“History suggests it’s an incredibly powerful force,” says Julia Sass Rubin. Her research shows that in the past 20 years, New Jersey incumbents running on the line finished with a record of 206 wins and only three losses.
Representative Andy Kim, a Democrat running for Senate in New Jersey against the state’s first lady, filed a federal lawsuit on Monday that seeks to redesign the ballot before June’s contentious primary election, arguing the current layout unfairly benefits candidates supported by party leaders.
“Legislators elected with the help of leadership PACs become beholden to the leadership and more likely to vote for them as leaders, further concentrating power in their hands,” Rubin said.
According to Prof. Rubin’s findings, primary challengers will frequently drop out because they fear wasting the time and expense of running for office if they don’t have the line.
Murphy could choose independently to disavow the line. And experts I spoke to — Rutgers Professor Julia Sass Rubin and Brett Pugach, the lead attorney on a lawsuit challenging the line’s constitutionality — agreed that’s the case.
“Everybody else is scattered across the ballot in different ways but always in a different column or row from the people on the line, and this has the effect of confusing voters as to what their choices are,” Rubin said.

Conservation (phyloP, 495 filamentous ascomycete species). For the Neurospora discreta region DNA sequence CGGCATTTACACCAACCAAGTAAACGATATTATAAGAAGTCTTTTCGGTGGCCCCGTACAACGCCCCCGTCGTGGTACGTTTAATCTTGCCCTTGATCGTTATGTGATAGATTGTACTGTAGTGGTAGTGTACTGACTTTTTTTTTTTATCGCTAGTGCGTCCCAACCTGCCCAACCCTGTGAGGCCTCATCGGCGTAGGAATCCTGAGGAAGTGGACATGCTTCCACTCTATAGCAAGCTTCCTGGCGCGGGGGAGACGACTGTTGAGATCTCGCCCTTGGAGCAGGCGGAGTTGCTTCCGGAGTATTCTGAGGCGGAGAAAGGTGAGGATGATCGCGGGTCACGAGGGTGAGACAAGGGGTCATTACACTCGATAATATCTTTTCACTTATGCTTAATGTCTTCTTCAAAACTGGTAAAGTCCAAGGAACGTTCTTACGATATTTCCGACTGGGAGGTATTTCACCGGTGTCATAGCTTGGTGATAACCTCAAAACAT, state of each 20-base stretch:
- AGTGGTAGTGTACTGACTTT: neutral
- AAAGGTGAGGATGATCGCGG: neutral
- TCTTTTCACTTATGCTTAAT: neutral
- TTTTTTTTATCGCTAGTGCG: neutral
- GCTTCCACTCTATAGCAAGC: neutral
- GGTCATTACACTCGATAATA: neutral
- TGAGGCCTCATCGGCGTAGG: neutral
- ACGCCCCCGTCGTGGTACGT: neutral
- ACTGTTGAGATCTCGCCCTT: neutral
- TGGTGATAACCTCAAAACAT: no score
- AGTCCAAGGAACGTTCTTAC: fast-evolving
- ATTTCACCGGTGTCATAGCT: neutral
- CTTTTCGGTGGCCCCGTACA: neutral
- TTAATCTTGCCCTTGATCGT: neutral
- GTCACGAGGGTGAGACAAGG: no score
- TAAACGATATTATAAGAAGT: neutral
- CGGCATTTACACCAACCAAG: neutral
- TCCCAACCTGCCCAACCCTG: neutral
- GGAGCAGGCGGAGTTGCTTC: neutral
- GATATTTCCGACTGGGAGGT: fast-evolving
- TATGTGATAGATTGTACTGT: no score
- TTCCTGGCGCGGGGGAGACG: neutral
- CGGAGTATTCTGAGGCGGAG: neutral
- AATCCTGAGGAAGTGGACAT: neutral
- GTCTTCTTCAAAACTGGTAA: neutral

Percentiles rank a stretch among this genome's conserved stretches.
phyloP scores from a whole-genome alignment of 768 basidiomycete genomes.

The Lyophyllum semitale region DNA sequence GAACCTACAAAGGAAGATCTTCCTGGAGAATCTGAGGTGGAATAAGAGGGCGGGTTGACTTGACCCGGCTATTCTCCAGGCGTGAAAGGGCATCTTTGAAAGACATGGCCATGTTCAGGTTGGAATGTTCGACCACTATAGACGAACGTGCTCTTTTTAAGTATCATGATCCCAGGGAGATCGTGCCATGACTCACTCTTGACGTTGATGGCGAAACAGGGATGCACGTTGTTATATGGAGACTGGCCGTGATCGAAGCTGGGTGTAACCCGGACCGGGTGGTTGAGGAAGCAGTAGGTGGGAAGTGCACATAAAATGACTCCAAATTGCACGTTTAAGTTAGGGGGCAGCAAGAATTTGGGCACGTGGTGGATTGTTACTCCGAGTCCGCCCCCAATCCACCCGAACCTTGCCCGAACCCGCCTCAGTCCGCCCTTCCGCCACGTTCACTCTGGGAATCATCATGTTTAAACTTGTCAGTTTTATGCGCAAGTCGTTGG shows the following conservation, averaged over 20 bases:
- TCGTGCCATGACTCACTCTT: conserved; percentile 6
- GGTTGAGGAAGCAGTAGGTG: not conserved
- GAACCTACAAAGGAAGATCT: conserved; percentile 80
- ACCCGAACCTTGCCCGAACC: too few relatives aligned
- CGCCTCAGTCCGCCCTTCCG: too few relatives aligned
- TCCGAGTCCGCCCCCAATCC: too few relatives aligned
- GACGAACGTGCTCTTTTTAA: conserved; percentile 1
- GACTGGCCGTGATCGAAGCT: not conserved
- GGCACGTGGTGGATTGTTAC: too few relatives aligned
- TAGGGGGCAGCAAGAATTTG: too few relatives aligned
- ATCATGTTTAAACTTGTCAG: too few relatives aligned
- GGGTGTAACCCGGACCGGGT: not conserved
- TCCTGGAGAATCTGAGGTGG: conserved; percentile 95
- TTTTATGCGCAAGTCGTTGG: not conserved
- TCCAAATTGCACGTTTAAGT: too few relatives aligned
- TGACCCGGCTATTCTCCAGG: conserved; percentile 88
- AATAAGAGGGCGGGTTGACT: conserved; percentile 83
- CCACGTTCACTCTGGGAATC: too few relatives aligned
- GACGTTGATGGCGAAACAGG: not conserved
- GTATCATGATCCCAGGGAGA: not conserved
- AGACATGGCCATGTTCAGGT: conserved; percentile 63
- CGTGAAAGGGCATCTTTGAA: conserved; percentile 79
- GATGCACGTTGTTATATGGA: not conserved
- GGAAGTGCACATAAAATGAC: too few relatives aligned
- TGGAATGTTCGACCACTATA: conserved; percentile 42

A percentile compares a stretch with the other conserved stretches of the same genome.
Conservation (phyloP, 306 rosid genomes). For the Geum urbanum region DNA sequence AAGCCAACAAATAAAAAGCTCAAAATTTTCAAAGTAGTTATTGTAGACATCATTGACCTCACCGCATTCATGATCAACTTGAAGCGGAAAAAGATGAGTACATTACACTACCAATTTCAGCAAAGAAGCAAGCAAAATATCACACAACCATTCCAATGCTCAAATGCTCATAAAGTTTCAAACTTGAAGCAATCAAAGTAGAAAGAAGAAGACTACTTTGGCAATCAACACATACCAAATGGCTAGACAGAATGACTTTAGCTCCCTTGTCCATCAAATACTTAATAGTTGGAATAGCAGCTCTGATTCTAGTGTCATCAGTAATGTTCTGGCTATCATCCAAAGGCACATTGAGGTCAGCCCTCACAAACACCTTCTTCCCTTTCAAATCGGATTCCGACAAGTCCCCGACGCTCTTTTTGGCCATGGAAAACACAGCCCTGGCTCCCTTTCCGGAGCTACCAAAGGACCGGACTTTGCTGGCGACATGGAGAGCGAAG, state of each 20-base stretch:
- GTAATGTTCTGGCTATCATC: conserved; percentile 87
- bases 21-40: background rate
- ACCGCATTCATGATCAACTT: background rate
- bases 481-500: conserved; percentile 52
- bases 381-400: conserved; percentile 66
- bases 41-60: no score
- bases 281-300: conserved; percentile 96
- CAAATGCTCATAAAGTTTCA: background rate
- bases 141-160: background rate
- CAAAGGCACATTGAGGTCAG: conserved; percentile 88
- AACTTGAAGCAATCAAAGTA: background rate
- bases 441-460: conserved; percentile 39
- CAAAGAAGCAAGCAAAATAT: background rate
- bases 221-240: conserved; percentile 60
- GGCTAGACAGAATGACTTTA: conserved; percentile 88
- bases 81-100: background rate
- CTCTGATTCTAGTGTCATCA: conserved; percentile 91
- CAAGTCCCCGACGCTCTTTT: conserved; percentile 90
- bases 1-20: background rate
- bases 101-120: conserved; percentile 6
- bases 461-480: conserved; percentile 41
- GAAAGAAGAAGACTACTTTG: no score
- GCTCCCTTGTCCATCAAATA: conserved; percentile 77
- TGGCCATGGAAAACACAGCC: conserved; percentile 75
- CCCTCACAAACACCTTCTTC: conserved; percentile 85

Indeed, a statewide primary candidate’s line position in most counties makes him or her virtually unbeatable. This was extensively documented by a recent study by the eminent professor, Dr. Julia Sass Rubin at the Edward J. Bloustein School of Planning and Public Policy at Rutgers University.
Kim’s campaign has attracted activists who have mobilized in recent years in an effort to reform or abolish the county party ballot “line,” based on research by Prof. Julia Sass Rubin.
It took Tammy Murphy just weeks to win the backing of key New Jersey Democratic leaders in her bid for Senate. In a state where party bosses still carry strong influence in elections, that could ordinarily be enough to ensure her nomination — giving the New Jersey first lady preferential ballot positioning right below President Joe Biden in many critical counties.
If you’re not in-the-know, The Line is where you want to be on the ballot if you’re running for office in New Jersey. Candidates granted The Line by NJ’s political gatekeepers are almost assured of victory, especially in a primary election. That’s why NJ’s powerful political machines invest so much time and treasure into determining who gets the line and (perhaps more importantly) who doesn’t.